Clinton pledges support on Libya amid feud
Facing calls for greater US military action on Libya, Secretary of State Hillary Clinton on Thursday promised support but also stressed the need for political measures to oust leader Moamer Kadhafi.
Clinton held talks in Berlin with NATO allies in the wake of calls by France and Britain, which have spearheaded the intervention to Kadhafi's attacks on his own people, for help sharing the burden of the nearly month-old campaign.
Meeting with German Chancellor Angela Merkel at the start of her visit, Clinton insisted that the 28-member Western alliance was on the same page on a range of global issues from Afghanistan to denuclearisation.
"We are also sharing the same goal which is to see the end of the Kadhafi regime in Libya. And we are contributing in many ways in order to see that goal realised," Clinton said.
Later at a NATO luncheon, Clinton said that the alliance and its partners "should be proud" of their intervention and that President Barack Obama's administration agreed with the aims.
"As President Obama made clear, we must see Kadhafi go. Only then can a viable transition move forward," Clinton said, according to her prepared remarks.
"New voices from inside and outside Libya have joined the calls for Kadhafi's departure," Clinton said. "For our part, the US is committed to our shared mission. We will strongly support the coalition until our work is completed."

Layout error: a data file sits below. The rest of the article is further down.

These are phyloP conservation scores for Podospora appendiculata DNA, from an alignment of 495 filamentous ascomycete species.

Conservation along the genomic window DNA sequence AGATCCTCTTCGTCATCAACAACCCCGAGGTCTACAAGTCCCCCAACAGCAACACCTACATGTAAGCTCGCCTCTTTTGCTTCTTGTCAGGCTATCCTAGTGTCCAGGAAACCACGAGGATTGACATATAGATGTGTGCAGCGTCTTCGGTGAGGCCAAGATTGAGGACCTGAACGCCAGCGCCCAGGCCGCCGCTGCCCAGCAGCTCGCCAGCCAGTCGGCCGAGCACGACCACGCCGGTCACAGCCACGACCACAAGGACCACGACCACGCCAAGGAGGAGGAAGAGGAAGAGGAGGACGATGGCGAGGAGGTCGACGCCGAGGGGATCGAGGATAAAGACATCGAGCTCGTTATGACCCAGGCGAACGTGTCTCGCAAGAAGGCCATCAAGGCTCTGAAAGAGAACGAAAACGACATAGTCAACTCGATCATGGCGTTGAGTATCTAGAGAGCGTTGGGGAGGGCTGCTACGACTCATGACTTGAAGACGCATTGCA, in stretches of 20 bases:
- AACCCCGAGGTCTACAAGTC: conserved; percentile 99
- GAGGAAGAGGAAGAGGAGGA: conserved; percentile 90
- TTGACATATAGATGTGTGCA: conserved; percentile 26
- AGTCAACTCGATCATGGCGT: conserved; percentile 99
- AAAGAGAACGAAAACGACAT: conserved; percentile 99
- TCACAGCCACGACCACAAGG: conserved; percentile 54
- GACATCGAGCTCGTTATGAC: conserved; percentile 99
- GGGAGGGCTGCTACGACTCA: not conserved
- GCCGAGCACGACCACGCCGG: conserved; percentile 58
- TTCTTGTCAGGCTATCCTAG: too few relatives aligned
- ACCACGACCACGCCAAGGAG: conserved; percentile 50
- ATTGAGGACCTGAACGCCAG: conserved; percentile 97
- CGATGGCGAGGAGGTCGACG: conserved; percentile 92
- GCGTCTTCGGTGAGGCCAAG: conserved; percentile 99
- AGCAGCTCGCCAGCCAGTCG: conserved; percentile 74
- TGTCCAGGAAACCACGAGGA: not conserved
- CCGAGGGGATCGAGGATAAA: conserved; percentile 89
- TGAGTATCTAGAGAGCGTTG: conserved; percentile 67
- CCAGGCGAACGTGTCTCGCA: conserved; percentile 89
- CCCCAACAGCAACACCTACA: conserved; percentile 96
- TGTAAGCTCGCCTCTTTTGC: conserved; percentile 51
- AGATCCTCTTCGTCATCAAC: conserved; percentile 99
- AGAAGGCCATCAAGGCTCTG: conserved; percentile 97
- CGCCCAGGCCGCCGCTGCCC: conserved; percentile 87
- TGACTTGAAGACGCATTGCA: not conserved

But there was no indication the United States would offer more militarily. The Obama administration has made clear it has a plate full with an intensified war in Afghanistan, a residual military role in Iraq and a ballooning budget deficit which the world's biggest military power is struggling to trim.
Clinton instead emphasised political and financial pressure, calling for efforts to "tighten the squeeze" on Kadhafi's inner circle through asset freezes, travel bans and an aggressively enforced arms embargo.
Clinton welcomed an international meeting Wednesday in Qatar -- one of two Arab nations in the coalition -- which called for financial support to the rebels' so-called Transitional National Council.
It marked a sharp change from a meeting just a little over two weeks earlier in London where rebel representatives were not allowed to attend the plenary session.
"We all need to deepen our engagement with and increase our support for the opposition," Clinton said.
William Burns, the number three US diplomat, met at the Qatar talks with Mussa Kussa, the former Libyan foreign minister who defected to Britain on March 30, an official traveling with Clinton said.
Another US official traveling with Clinton tried to play down disagreements within the coalition over military action, saying that commanders had not asked for more firepower.
"I don't think there is a rift," the senior official said on condition of anonymity. "The targets that are out there are being hit."
"If the commanders need more capability, they will ask for it. They haven't asked for it," the official said.
But NATO officials have said that commanders sought greater resources from willing countries after the US pullback. Six nations are now involved in the operation -- France and Britain, along with Belgium, Canada, Denmark and Norway.
The United States on April 4 withdrew some 50 fighter jets from the NATO strike campaign in Libya, fulfilling a promise by Obama to limit the military action.
The Pentagon said Wednesday that US F-16 Falcons were still striking radar and other air defences to enforce a UN-mandated no-fly zone, although the United States was not taking part in other bombing runs.
© 2011 AFP